Share on Facebook
Share on Twitter
Share on LinkedIn

How has legalizing gay marriage in all states positively affected estate planning for same-sex couples?

Until very recently, gay and lesbian couples have faced discrimination and injustice with regard to many legal issues, including such routine family matters as hospital visits, inheritance, adoption, and health benefits. Though some of these issues can be difficult for unmarried heterosexual couples as well, they have been much more problematic for same-sex couples, for whom marriage was not an option in the past. Now that same-sex marriage is legal in all 50 states, civil rights involving these issues have been clarified and, despite a conservative backlash, ensured by law. The world is changing rapidly , as are the laws affecting estate planning, so it is essential to protect your assets and your loved ones by having an excellent estate planning attorney.

What are the benefits of the Supreme Court ruling to gay couples?

There are a number of benefits to gay couples as a result of the 2015 U.S. Supreme Court ruling on Obergefell v. Hodges that affirmed the constitutional right to same-sex marriage throughout the United States. Before that historic Supreme Court decision, couples in the 13 states that did not permit same-sex marriage could receive the federal benefits of marriage, but might still be denied their benefits under state law. These benefits now include:

Hospital visits

In serious medical situations, hospitals sometimes limit visits to close “family” members, a designation that, until the Supreme Court’s ruling, did not include same-sex spouses in all states. Fortunately, the rights of a same-sex partner to visit his or her ailing spouse in the hospital are now guaranteed throughout the country.

Health benefits

A further financial woe, as well as a humiliation, for same-sex couples was that medical insurance plans could fail to cover their spouses. Now fully insured medical plans are required to cover all spouses, regardless of gender. In addition, same-sex spousal health benefits can no longer be subject to state taxes. Though it is possible that self-insured medical plans could attempt to exclude same-sex spouses from coverage, they would be at risk of being charged under sex discrimination statutes

Income Tax Benefits

Previously, same-sex couples could file joint federal income tax returns but not joint state returns. The ability they now have to file joint state income tax returns typically leads to lower tax liability than filing two individual returns.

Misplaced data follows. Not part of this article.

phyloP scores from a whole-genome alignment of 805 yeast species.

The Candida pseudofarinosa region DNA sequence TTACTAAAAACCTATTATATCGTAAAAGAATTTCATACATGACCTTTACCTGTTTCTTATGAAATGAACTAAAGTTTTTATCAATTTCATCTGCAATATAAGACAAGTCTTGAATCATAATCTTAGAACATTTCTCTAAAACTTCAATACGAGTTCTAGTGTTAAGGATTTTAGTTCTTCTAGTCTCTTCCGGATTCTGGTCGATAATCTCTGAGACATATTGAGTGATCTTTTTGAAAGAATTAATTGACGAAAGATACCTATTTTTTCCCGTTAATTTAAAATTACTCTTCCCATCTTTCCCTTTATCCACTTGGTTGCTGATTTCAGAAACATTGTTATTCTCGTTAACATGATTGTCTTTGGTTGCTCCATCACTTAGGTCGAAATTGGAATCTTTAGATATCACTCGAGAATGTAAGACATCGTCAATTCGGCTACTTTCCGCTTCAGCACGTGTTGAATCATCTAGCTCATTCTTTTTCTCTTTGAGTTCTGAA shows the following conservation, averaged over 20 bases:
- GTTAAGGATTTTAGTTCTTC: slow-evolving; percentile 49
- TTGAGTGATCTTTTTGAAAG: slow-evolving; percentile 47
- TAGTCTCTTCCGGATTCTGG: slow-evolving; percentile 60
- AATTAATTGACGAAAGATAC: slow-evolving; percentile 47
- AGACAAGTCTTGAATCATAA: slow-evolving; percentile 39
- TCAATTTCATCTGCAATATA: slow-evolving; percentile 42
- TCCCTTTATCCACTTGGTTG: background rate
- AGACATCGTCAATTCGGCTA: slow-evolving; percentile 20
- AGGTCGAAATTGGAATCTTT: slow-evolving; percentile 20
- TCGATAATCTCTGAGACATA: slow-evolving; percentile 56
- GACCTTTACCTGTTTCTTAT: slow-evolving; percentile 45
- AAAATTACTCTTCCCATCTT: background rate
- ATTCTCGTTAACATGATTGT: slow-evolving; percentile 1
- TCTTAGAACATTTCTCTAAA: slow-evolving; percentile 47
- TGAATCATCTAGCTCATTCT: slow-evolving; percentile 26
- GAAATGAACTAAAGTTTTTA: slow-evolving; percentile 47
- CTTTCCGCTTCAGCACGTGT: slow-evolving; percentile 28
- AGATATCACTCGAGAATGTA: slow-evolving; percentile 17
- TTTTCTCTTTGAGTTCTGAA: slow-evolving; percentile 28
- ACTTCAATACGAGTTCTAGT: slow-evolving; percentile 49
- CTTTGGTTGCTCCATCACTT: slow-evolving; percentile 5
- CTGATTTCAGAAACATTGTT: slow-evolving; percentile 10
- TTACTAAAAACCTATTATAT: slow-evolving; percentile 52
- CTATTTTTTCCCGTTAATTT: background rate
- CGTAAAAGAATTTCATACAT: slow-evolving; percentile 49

Estate Planning

The spousal exclusion, a basic premise of estate planning that permits spouses to leave one another an unlimited amount of property without the surviving spouse having to pay estate taxes upon the death of the first spouse, had previously been extended to same-sex couples only as a federal right by the landmark 2013 U.S. Supreme Court decision in Windsor v. United States. That meant that the surviving spouse, in certain states, could still be responsible for state inheritance taxes. Since the recent Supreme Court decision, however, same-sex married couples need not pay either state or federal death taxes. In addition, married gay couples now have the same right to inherit if one spouse dies intestate (without a will) as do straight couples and have a basic right to divorce anywhere in the country. 

Unlimited Gifts

Being married has always had the benefit that one spouse could gift the other without having to pay federal or state gift taxes. Until recently, this right only extended to heterosexual couples. Now the law treats couples equally regardless of the gender of the spouses, so same-sex couples are no longer responsible to pay federal gift tax bills when making a joint purchase. If they buy a house together, for instance, they are entitled to 50-50 ownership with no gift taxes due, even if they have put varying amounts toward the purchase.

Estate planning is a complex undertaking for all couples, so whatever your family constellation, you should engage the services of a knowledgeable estate planning attorney who makes it a point to keep current with changes in the law.